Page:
Tuesday, November 25, 2008
Remember the Four-Es bicycle advocacy approach that the League of American Bicyclists (LAB) used to push? These were the self-explanatory principals that were thought should guide bicycle advocacy efforts: Engineering, Education, Enforcement, and Encouragement, and was meant to replace the "facilities only" thinking of the 1970s.
But things have changed (as has the LAB). Instead of the Four-Es, we now have the "For Ease" approach:
ENGINEERING: The reliance on sound traffic and civil engineering practice has been replaced with Exterior Decorating, as practiced by Landscape Architects and Urban Planners (with increasing resignation from licensed career-minded engineers). If it looks good to non-cyclists (especially if it looks good in cities near the North Sea), then it is good.
EDUCATION: The old idea that bicyclists can be easily taught to operate safely in a vehicular manner is out of fashion now, (and considered downright fascist by some). The implication that cyclists ought, or are even able, to learn the simple procedures and techniques that enable them them to operate in the traffic mix with automobiles is now seen as laughable and elitist.
ENFORCEMENT: The idea that fair and equal enforcement of traffic laws should be applied to both motorists and bicyclists has now fallen by the wayside. Now, the prevailing "advocacy" position is that enforcement should be a one-way street (directed only toward motorists)... and it should be a street that cyclists can ride on the wrong way.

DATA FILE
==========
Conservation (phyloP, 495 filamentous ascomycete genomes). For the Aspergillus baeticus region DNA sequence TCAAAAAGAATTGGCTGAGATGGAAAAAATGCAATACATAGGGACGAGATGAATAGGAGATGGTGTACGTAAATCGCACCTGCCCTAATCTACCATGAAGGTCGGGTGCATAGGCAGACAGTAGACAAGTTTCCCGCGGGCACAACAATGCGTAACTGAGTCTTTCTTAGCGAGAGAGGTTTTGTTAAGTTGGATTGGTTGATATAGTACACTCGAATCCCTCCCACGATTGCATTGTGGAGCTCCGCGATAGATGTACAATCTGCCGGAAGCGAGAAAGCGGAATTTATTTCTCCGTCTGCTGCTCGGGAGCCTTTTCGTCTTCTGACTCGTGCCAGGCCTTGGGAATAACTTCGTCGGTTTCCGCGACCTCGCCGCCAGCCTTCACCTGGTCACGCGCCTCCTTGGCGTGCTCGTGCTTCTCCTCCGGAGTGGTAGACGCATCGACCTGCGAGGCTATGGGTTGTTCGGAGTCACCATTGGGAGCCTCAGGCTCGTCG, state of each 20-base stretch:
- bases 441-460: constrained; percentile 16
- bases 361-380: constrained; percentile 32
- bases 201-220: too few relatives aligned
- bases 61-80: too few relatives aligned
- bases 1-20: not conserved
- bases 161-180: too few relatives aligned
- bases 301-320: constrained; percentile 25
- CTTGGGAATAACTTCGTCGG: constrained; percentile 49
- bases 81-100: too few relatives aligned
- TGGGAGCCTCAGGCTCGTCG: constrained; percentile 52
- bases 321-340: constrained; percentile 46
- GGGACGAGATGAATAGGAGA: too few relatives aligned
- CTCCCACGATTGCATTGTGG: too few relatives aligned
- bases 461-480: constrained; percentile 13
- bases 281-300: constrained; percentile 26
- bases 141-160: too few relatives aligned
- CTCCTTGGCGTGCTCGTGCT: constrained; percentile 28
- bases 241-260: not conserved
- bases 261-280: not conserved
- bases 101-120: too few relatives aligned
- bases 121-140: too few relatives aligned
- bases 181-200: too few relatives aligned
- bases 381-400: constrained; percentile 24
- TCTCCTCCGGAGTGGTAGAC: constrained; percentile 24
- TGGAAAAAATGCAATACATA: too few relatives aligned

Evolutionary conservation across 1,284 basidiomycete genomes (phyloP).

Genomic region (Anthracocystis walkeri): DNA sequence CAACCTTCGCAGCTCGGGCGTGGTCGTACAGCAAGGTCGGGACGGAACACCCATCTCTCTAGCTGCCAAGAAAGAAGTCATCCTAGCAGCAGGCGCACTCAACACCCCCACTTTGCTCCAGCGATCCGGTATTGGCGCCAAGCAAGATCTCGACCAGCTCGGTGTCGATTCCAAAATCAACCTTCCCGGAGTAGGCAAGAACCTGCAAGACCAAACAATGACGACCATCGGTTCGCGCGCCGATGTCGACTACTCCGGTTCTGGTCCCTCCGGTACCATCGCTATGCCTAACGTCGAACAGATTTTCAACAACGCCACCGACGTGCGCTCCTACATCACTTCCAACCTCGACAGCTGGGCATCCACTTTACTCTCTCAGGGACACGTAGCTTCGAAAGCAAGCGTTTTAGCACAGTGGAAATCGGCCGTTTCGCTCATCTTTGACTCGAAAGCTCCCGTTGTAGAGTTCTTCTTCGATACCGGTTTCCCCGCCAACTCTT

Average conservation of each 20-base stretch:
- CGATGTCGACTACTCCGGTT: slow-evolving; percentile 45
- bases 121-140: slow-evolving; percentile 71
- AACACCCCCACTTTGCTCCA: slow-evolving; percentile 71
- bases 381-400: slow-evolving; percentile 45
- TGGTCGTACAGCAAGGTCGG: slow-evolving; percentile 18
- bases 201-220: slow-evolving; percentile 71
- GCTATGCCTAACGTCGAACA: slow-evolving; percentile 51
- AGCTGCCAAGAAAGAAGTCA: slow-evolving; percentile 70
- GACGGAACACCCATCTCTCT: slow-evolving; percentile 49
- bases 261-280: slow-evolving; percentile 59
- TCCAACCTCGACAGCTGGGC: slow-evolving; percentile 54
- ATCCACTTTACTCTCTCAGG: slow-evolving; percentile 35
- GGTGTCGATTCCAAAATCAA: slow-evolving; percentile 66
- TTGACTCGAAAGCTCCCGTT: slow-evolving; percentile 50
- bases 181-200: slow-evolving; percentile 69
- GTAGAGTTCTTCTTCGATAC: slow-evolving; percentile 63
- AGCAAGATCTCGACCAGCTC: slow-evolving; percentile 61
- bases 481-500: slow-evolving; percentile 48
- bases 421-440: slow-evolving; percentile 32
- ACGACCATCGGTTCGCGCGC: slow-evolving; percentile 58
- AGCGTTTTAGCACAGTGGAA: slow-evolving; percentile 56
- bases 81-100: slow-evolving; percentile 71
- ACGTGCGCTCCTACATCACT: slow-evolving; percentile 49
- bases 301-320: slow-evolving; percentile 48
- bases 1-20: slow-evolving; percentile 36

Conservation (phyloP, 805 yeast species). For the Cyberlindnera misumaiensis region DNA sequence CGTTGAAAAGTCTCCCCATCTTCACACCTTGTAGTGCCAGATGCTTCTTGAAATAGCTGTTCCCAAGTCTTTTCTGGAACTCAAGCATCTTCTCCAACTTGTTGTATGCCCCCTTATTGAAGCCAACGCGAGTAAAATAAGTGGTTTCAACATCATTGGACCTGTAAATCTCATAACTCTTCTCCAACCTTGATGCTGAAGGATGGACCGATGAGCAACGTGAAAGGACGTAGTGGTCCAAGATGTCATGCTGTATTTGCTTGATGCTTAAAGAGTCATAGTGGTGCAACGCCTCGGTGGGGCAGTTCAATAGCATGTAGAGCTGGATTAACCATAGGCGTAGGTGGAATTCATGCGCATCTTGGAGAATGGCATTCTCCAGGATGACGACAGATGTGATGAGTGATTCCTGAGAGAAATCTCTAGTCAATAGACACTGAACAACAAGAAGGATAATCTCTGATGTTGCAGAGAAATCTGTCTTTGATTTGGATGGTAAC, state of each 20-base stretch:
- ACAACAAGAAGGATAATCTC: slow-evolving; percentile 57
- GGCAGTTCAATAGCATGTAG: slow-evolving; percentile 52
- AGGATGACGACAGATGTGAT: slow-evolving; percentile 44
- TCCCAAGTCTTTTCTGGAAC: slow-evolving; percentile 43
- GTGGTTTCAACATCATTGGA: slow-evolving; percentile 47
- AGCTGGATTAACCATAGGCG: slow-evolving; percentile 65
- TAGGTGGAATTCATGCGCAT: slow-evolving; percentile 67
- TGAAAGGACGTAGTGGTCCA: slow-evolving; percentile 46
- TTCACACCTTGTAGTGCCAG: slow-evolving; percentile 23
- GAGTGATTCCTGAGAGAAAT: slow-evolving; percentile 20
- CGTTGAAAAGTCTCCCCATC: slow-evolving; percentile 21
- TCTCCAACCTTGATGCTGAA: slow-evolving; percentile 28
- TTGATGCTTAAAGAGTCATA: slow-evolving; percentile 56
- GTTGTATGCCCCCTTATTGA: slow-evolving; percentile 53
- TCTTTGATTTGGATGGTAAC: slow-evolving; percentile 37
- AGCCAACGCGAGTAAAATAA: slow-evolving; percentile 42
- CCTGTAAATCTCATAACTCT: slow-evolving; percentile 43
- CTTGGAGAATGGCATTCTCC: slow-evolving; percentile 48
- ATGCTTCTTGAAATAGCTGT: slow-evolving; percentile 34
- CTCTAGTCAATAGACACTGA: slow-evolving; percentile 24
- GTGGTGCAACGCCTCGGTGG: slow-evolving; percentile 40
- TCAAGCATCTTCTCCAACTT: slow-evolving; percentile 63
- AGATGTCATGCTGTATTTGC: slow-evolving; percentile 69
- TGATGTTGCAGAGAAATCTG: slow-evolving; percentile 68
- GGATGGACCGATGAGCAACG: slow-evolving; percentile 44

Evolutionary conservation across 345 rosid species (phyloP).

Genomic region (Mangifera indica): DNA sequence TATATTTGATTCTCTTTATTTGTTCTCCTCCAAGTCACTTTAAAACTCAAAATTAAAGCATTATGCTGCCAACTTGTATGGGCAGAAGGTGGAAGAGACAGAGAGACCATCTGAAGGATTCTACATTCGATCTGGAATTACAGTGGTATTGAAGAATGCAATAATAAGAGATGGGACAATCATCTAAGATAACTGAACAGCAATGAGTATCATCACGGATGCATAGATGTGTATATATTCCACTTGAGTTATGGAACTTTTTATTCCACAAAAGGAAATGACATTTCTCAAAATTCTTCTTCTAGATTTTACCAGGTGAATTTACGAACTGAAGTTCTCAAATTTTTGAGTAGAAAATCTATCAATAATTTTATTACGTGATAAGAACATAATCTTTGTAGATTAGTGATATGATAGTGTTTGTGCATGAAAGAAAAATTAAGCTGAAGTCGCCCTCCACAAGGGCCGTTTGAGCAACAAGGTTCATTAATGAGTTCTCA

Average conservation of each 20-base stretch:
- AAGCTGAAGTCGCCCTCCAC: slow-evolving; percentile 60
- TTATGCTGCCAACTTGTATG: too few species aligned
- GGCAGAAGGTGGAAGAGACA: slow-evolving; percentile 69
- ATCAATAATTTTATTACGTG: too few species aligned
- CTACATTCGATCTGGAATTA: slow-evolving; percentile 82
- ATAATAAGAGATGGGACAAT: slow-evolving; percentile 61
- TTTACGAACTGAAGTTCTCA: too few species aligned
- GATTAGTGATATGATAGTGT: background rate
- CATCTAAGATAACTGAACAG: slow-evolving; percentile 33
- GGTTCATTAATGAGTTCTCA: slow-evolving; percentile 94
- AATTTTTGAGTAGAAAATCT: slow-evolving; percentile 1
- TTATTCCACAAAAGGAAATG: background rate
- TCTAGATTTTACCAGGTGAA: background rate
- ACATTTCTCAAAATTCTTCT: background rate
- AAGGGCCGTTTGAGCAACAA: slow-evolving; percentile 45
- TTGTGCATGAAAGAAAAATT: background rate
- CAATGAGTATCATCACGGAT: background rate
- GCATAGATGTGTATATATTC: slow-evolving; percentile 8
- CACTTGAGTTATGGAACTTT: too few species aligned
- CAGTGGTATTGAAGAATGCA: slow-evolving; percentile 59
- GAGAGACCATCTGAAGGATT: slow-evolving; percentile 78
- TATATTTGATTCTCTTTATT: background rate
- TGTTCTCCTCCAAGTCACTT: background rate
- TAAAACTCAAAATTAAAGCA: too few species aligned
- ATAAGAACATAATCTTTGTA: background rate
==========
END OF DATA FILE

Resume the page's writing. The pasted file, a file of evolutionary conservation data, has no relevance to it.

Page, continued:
ENCOURAGEMENT: Rather than being encouraged to take their rightful and safe place as part of the transportation landscape, cyclists must now be encouraged by embracing segregation, and by the rejection of the other three original Es as being elitist.
The "For Ease" approach is the end result of the ABC Design-Cyclist theory (A: Skilled, elitest cyclists, B: College students and casual cyclists, and C: Children), and the decision to focus bicycle transportation efforts on the B/C cyclists (while claiming the A-Class cyclists only make up 5% of cyclists, and that that number is static and cannot be raised).
For much of the propagation this dismal opinion of American cyclists (if not most of it), we can thank ProBike/ProWalk (a guaranteed source of "For Ease" propaganda), the Association of Pedestrian and Bicycle Professionals (APBP... as unprofessional a "professional group" as has ever made a splash in public policy), Bikes Belong, the Rails-To-Trails Conservancy, and the League of American Bicyclists... all of which now have a direct physical and philosophical link with the old astroturf
industry lobbyist group BikeFed, who just so happens to have been the inventor of the Design Cyclist approach.
Perhaps to supplement the Americans with Disabilities Act (ADA), we can soon look forward to the Americans with Bicycles Act (ABA), with similar provisions and protections.